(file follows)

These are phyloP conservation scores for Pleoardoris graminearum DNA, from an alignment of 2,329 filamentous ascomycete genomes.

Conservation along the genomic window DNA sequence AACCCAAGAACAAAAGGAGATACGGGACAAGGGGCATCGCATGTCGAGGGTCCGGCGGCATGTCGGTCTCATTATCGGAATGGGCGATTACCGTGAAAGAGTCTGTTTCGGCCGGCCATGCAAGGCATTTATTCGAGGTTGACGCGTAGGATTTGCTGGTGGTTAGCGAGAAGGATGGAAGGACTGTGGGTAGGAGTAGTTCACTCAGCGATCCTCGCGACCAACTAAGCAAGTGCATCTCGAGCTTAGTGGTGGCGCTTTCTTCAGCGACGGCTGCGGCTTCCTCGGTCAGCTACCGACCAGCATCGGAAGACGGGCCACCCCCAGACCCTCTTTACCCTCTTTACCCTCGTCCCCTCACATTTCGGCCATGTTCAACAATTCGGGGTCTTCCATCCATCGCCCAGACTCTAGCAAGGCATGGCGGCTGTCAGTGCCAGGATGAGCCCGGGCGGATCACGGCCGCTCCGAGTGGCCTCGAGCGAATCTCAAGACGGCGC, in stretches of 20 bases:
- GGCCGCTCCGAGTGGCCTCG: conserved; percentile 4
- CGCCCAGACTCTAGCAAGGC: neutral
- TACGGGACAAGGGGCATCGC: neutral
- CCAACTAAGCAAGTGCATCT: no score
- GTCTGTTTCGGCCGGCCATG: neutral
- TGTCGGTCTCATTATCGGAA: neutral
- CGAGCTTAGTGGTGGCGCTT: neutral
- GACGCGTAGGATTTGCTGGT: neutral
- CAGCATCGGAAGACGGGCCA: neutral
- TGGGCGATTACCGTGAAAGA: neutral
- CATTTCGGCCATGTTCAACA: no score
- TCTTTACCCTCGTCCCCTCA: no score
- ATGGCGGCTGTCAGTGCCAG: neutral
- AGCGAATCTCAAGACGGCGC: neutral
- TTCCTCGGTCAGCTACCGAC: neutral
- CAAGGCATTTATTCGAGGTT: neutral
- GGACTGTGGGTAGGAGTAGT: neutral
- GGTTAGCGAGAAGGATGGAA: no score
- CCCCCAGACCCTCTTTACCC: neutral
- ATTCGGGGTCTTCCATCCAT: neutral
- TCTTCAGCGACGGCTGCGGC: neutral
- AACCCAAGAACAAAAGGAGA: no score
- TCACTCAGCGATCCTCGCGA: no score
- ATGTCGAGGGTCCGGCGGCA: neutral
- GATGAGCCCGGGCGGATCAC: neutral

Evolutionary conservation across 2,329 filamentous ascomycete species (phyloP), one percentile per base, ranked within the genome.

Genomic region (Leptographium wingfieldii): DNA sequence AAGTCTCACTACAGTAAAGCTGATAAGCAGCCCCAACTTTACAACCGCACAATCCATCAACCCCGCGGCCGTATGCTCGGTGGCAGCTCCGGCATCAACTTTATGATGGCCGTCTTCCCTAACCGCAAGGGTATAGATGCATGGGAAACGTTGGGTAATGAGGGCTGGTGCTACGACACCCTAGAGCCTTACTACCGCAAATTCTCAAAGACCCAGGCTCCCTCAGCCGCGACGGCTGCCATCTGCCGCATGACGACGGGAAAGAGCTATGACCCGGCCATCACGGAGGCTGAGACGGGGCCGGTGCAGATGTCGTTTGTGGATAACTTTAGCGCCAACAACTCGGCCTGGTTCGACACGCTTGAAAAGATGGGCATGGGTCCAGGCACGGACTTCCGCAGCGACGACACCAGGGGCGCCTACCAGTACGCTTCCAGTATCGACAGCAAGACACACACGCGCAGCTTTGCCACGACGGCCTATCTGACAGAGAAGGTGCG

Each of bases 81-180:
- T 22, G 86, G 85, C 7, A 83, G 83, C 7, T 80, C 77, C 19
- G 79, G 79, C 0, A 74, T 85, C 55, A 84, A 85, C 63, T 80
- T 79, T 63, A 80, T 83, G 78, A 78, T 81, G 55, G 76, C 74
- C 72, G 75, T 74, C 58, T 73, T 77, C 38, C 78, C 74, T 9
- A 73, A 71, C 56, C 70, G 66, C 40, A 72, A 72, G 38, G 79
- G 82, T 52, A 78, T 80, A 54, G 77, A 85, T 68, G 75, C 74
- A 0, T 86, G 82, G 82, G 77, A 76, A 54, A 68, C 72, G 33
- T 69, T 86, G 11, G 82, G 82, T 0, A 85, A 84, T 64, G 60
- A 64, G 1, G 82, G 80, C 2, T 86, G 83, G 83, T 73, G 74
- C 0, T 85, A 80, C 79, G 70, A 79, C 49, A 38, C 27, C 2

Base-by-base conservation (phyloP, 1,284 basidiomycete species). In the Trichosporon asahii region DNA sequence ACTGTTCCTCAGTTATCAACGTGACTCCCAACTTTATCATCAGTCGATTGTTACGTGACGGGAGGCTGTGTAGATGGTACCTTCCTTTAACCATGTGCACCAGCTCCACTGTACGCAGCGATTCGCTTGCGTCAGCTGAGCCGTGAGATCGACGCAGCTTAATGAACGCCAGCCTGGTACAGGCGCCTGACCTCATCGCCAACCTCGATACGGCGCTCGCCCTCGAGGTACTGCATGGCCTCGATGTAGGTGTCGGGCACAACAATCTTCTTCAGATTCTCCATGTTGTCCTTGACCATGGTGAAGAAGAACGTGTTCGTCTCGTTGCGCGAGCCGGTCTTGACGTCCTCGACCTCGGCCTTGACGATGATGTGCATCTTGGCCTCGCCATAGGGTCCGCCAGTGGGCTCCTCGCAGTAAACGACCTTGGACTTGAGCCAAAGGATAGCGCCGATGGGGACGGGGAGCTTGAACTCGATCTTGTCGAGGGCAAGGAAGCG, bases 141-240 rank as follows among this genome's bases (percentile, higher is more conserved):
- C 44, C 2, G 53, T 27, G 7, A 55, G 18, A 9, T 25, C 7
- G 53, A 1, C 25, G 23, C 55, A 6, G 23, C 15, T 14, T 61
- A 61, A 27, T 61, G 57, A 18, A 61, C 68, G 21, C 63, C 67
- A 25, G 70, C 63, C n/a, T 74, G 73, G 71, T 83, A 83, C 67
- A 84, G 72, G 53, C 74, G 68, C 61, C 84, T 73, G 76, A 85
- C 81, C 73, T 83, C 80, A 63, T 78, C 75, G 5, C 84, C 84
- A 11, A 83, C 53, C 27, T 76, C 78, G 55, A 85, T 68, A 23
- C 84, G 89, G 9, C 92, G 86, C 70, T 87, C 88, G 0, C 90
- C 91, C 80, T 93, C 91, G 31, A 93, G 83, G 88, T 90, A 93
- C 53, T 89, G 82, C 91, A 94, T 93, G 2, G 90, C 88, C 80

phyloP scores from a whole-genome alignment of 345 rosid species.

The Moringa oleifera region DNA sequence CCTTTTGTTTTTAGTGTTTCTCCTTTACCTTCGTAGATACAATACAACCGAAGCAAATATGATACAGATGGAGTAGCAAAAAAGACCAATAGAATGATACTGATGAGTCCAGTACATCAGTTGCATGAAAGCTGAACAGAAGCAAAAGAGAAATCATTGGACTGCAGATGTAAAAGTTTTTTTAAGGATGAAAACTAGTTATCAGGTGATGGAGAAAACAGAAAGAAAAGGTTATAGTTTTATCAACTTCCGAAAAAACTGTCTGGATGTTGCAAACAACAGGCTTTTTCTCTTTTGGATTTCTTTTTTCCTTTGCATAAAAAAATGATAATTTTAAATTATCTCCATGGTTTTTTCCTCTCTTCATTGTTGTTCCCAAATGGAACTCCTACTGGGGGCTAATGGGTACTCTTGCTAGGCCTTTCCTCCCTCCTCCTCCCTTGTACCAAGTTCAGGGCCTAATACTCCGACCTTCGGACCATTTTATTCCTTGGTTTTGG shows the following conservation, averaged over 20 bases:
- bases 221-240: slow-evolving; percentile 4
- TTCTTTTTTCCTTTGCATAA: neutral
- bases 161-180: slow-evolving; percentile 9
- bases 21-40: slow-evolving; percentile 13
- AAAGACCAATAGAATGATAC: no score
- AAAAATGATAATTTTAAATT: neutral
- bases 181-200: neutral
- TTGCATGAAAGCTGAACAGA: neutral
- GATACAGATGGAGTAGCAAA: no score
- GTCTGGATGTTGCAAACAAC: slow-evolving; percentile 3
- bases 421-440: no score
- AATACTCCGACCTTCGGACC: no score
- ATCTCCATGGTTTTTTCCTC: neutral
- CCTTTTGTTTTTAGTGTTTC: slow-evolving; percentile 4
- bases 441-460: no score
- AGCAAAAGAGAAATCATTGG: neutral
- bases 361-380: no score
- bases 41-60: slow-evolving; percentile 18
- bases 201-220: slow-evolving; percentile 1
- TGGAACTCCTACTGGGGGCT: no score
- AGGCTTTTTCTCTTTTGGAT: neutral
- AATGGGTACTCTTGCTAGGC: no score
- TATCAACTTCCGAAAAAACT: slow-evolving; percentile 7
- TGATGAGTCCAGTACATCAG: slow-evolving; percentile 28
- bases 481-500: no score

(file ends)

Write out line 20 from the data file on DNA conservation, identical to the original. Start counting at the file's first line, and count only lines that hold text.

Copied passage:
- GGTTAGCGAGAAGGATGGAA: no score